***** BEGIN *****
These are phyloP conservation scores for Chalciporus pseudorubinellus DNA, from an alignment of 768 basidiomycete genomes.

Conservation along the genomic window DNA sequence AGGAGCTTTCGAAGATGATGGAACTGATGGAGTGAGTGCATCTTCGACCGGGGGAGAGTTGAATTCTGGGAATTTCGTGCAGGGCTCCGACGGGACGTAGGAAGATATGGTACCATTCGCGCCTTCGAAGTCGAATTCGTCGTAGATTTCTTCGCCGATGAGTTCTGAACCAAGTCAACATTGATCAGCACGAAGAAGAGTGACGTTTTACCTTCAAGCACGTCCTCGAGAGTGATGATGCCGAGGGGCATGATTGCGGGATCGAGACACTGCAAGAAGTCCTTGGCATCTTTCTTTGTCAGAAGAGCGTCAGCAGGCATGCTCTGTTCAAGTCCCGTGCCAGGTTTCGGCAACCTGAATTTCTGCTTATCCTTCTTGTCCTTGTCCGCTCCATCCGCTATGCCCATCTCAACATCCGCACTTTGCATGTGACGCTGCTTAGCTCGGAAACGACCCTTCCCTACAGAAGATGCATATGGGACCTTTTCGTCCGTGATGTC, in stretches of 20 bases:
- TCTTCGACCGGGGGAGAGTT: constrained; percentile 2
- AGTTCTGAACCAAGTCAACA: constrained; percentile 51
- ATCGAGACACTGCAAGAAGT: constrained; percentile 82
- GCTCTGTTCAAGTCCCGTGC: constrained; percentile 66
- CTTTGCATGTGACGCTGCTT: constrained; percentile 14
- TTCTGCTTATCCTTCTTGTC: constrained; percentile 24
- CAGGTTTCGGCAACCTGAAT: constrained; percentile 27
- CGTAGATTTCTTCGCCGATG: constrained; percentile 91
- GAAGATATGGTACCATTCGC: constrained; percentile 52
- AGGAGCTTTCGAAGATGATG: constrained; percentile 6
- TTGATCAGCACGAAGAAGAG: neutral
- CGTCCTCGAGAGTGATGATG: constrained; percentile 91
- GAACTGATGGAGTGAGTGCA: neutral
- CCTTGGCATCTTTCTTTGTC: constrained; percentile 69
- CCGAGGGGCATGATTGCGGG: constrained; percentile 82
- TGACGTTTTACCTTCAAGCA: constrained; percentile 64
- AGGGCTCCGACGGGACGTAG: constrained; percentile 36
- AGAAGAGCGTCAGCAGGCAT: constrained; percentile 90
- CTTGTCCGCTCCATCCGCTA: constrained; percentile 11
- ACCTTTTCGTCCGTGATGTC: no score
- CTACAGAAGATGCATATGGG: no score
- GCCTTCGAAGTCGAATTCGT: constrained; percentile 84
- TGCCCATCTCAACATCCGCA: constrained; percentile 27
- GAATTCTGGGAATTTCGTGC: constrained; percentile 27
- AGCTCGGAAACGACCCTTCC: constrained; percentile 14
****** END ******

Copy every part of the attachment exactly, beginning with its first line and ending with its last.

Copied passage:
These are phyloP conservation scores for Chalciporus pseudorubinellus DNA, from an alignment of 768 basidiomycete genomes.

Conservation along the genomic window DNA sequence AGGAGCTTTCGAAGATGATGGAACTGATGGAGTGAGTGCATCTTCGACCGGGGGAGAGTTGAATTCTGGGAATTTCGTGCAGGGCTCCGACGGGACGTAGGAAGATATGGTACCATTCGCGCCTTCGAAGTCGAATTCGTCGTAGATTTCTTCGCCGATGAGTTCTGAACCAAGTCAACATTGATCAGCACGAAGAAGAGTGACGTTTTACCTTCAAGCACGTCCTCGAGAGTGATGATGCCGAGGGGCATGATTGCGGGATCGAGACACTGCAAGAAGTCCTTGGCATCTTTCTTTGTCAGAAGAGCGTCAGCAGGCATGCTCTGTTCAAGTCCCGTGCCAGGTTTCGGCAACCTGAATTTCTGCTTATCCTTCTTGTCCTTGTCCGCTCCATCCGCTATGCCCATCTCAACATCCGCACTTTGCATGTGACGCTGCTTAGCTCGGAAACGACCCTTCCCTACAGAAGATGCATATGGGACCTTTTCGTCCGTGATGTC, in stretches of 20 bases:
- TCTTCGACCGGGGGAGAGTT: constrained; percentile 2
- AGTTCTGAACCAAGTCAACA: constrained; percentile 51
- ATCGAGACACTGCAAGAAGT: constrained; percentile 82
- GCTCTGTTCAAGTCCCGTGC: constrained; percentile 66
- CTTTGCATGTGACGCTGCTT: constrained; percentile 14
- TTCTGCTTATCCTTCTTGTC: constrained; percentile 24
- CAGGTTTCGGCAACCTGAAT: constrained; percentile 27
- CGTAGATTTCTTCGCCGATG: constrained; percentile 91
- GAAGATATGGTACCATTCGC: constrained; percentile 52
- AGGAGCTTTCGAAGATGATG: constrained; percentile 6
- TTGATCAGCACGAAGAAGAG: neutral
- CGTCCTCGAGAGTGATGATG: constrained; percentile 91
- GAACTGATGGAGTGAGTGCA: neutral
- CCTTGGCATCTTTCTTTGTC: constrained; percentile 69
- CCGAGGGGCATGATTGCGGG: constrained; percentile 82
- TGACGTTTTACCTTCAAGCA: constrained; percentile 64
- AGGGCTCCGACGGGACGTAG: constrained; percentile 36
- AGAAGAGCGTCAGCAGGCAT: constrained; percentile 90
- CTTGTCCGCTCCATCCGCTA: constrained; percentile 11
- ACCTTTTCGTCCGTGATGTC: no score
- CTACAGAAGATGCATATGGG: no score
- GCCTTCGAAGTCGAATTCGT: constrained; percentile 84
- TGCCCATCTCAACATCCGCA: constrained; percentile 27
- GAATTCTGGGAATTTCGTGC: constrained; percentile 27
- AGCTCGGAAACGACCCTTCC: constrained; percentile 14